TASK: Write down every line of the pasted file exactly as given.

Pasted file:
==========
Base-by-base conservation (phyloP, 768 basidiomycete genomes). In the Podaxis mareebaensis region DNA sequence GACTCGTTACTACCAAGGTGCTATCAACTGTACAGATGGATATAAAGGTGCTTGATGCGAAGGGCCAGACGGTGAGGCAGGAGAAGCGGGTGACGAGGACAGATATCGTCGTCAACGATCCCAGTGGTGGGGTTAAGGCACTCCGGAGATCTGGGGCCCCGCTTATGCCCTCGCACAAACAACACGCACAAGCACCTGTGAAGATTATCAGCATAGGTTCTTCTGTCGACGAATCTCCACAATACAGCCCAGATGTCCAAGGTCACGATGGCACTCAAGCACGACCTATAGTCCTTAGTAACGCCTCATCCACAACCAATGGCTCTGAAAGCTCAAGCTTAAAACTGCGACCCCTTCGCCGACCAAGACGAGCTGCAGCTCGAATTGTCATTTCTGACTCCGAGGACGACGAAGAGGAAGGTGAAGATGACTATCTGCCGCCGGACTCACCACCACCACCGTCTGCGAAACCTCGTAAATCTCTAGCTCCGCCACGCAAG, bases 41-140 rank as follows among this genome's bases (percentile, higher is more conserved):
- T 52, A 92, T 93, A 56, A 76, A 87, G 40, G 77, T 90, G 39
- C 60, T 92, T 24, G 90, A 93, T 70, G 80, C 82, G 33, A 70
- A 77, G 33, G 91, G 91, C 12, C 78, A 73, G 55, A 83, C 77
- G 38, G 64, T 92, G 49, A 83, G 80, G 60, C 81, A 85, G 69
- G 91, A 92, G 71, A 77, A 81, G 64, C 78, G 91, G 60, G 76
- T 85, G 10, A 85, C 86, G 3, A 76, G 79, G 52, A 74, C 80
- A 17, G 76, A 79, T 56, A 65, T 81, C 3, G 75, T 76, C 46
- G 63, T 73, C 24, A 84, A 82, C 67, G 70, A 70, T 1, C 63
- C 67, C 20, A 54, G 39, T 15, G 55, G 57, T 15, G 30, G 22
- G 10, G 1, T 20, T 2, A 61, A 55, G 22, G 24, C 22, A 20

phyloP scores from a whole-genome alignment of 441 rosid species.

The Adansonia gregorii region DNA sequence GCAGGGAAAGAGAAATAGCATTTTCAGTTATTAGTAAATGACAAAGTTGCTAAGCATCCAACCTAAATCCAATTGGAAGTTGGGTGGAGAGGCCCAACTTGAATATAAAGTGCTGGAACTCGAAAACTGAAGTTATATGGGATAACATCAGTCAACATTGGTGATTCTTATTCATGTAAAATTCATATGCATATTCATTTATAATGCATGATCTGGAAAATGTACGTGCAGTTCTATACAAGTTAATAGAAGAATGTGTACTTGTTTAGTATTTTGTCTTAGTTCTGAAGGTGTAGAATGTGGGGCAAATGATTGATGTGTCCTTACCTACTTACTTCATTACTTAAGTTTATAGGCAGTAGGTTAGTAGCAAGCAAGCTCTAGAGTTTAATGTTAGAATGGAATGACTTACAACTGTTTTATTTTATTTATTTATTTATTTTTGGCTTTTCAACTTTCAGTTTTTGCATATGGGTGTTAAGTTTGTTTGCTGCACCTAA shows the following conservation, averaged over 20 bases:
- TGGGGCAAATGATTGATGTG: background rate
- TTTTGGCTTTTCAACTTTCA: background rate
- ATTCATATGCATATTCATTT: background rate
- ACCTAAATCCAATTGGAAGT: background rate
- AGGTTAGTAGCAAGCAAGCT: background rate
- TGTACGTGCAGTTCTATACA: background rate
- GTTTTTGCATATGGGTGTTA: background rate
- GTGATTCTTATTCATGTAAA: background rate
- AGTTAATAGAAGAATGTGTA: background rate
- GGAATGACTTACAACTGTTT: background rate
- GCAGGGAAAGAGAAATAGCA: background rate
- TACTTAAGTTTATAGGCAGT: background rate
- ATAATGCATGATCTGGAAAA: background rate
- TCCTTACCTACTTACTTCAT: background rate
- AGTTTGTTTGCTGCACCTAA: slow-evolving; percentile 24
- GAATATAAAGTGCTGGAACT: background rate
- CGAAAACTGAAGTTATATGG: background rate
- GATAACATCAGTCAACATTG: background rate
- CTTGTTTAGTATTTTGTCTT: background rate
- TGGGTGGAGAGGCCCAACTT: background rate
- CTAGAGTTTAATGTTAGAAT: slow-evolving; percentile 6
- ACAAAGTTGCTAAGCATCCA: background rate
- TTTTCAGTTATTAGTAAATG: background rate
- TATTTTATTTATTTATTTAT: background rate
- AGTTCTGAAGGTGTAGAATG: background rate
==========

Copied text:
Base-by-base conservation (phyloP, 768 basidiomycete genomes). In the Podaxis mareebaensis region DNA sequence GACTCGTTACTACCAAGGTGCTATCAACTGTACAGATGGATATAAAGGTGCTTGATGCGAAGGGCCAGACGGTGAGGCAGGAGAAGCGGGTGACGAGGACAGATATCGTCGTCAACGATCCCAGTGGTGGGGTTAAGGCACTCCGGAGATCTGGGGCCCCGCTTATGCCCTCGCACAAACAACACGCACAAGCACCTGTGAAGATTATCAGCATAGGTTCTTCTGTCGACGAATCTCCACAATACAGCCCAGATGTCCAAGGTCACGATGGCACTCAAGCACGACCTATAGTCCTTAGTAACGCCTCATCCACAACCAATGGCTCTGAAAGCTCAAGCTTAAAACTGCGACCCCTTCGCCGACCAAGACGAGCTGCAGCTCGAATTGTCATTTCTGACTCCGAGGACGACGAAGAGGAAGGTGAAGATGACTATCTGCCGCCGGACTCACCACCACCACCGTCTGCGAAACCTCGTAAATCTCTAGCTCCGCCACGCAAG, bases 41-140 rank as follows among this genome's bases (percentile, higher is more conserved):
- T 52, A 92, T 93, A 56, A 76, A 87, G 40, G 77, T 90, G 39
- C 60, T 92, T 24, G 90, A 93, T 70, G 80, C 82, G 33, A 70
- A 77, G 33, G 91, G 91, C 12, C 78, A 73, G 55, A 83, C 77
- G 38, G 64, T 92, G 49, A 83, G 80, G 60, C 81, A 85, G 69
- G 91, A 92, G 71, A 77, A 81, G 64, C 78, G 91, G 60, G 76
- T 85, G 10, A 85, C 86, G 3, A 76, G 79, G 52, A 74, C 80
- A 17, G 76, A 79, T 56, A 65, T 81, C 3, G 75, T 76, C 46
- G 63, T 73, C 24, A 84, A 82, C 67, G 70, A 70, T 1, C 63
- C 67, C 20, A 54, G 39, T 15, G 55, G 57, T 15, G 30, G 22
- G 10, G 1, T 20, T 2, A 61, A 55, G 22, G 24, C 22, A 20

phyloP scores from a whole-genome alignment of 441 rosid species.

The Adansonia gregorii region DNA sequence GCAGGGAAAGAGAAATAGCATTTTCAGTTATTAGTAAATGACAAAGTTGCTAAGCATCCAACCTAAATCCAATTGGAAGTTGGGTGGAGAGGCCCAACTTGAATATAAAGTGCTGGAACTCGAAAACTGAAGTTATATGGGATAACATCAGTCAACATTGGTGATTCTTATTCATGTAAAATTCATATGCATATTCATTTATAATGCATGATCTGGAAAATGTACGTGCAGTTCTATACAAGTTAATAGAAGAATGTGTACTTGTTTAGTATTTTGTCTTAGTTCTGAAGGTGTAGAATGTGGGGCAAATGATTGATGTGTCCTTACCTACTTACTTCATTACTTAAGTTTATAGGCAGTAGGTTAGTAGCAAGCAAGCTCTAGAGTTTAATGTTAGAATGGAATGACTTACAACTGTTTTATTTTATTTATTTATTTATTTTTGGCTTTTCAACTTTCAGTTTTTGCATATGGGTGTTAAGTTTGTTTGCTGCACCTAA shows the following conservation, averaged over 20 bases:
- TGGGGCAAATGATTGATGTG: background rate
- TTTTGGCTTTTCAACTTTCA: background rate
- ATTCATATGCATATTCATTT: background rate
- ACCTAAATCCAATTGGAAGT: background rate
- AGGTTAGTAGCAAGCAAGCT: background rate
- TGTACGTGCAGTTCTATACA: background rate
- GTTTTTGCATATGGGTGTTA: background rate
- GTGATTCTTATTCATGTAAA: background rate
- AGTTAATAGAAGAATGTGTA: background rate
- GGAATGACTTACAACTGTTT: background rate
- GCAGGGAAAGAGAAATAGCA: background rate
- TACTTAAGTTTATAGGCAGT: background rate
- ATAATGCATGATCTGGAAAA: background rate
- TCCTTACCTACTTACTTCAT: background rate
- AGTTTGTTTGCTGCACCTAA: slow-evolving; percentile 24
- GAATATAAAGTGCTGGAACT: background rate
- CGAAAACTGAAGTTATATGG: background rate
- GATAACATCAGTCAACATTG: background rate
- CTTGTTTAGTATTTTGTCTT: background rate
- TGGGTGGAGAGGCCCAACTT: background rate
- CTAGAGTTTAATGTTAGAAT: slow-evolving; percentile 6
- ACAAAGTTGCTAAGCATCCA: background rate
- TTTTCAGTTATTAGTAAATG: background rate
- TATTTTATTTATTTATTTAT: background rate
- AGTTCTGAAGGTGTAGAATG: background rate